November to December 1941

 ‘I know you will live up to your old motto, Loyaute M’Oblige. I have every confidence that you will soon be holding more than your own as a          highly-efficient regiment of the Royal Artillery.’

BUT the new challenge that faced the 7th Loyals was about to begin. On November 13, 1941, the men of the battalion were called together in the New Pavilion, Redcar, to be addressed by the divisional commander, Major-General P J Shears. He wished them good luck in their new role as gunners, saying it was ‘a great honour’ to have been selected.

Two days later, on November 15, 1941, the battalion was officially converted to an artillery unit. But its proud origins as part of The Loyal Regiment were enshrined in its new title. It became the 92nd (Loyals) Light Anti-Aircraft Regiment, Royal Artillery.

The 7th Loyals was one of 22 battalions from British infantry regiments which were switched to mobile LAA duties in the winter of 1941 to meet a shortage of such units in the ever-expanding Army.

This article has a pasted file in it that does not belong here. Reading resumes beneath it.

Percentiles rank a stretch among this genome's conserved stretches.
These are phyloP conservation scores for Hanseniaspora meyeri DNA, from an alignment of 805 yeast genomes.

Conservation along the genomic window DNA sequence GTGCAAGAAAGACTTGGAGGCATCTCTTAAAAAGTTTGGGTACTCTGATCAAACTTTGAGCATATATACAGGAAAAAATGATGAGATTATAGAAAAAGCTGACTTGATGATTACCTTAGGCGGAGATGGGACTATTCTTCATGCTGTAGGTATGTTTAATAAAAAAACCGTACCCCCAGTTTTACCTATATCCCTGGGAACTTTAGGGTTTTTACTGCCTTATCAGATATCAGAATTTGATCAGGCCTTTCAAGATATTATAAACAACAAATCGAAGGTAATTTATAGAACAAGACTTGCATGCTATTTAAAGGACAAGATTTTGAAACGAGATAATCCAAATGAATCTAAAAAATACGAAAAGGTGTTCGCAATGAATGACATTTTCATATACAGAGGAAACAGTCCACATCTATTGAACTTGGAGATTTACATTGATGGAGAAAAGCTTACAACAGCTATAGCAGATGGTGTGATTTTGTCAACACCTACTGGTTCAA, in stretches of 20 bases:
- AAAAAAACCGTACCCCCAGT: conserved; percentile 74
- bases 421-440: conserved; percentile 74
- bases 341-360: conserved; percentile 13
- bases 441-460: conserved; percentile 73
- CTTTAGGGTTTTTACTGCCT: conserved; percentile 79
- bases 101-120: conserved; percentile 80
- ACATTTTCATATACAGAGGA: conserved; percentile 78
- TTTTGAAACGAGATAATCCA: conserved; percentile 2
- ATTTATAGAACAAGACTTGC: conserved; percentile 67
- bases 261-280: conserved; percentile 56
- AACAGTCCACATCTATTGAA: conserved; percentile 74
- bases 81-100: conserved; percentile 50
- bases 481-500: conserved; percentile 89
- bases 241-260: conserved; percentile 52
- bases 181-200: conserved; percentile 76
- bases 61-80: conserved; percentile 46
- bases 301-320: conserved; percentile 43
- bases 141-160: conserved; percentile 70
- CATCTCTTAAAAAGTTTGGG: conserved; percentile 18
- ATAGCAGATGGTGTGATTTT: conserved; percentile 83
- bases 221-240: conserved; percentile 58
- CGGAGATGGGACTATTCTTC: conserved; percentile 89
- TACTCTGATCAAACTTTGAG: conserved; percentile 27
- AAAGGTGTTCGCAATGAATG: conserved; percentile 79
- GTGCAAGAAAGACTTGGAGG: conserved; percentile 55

As the German blitzkrieg in Poland and France had shown so dramatically, air power was now one of the decisive factors in war. It was vital that any army going into battle had the means to protect itself against enemy planes – and that meant creating highly mobile anti-aircraft units which could deploy at a moment’s notice to combat any threat from the skies.

Each LAA regiment consisted of a regimental headquarters (RHQ) and three batteries. Each battery was divided into three troops, each of six guns. The total of officers and men was about 800, around the same strength as an infantry battalion.

LAA regiments were equipped with 40mm Bofors Guns, the classic light anti-aircraft weapon of the Second World War and after, and with 20mm Oerlikon Guns and Polsten Guns.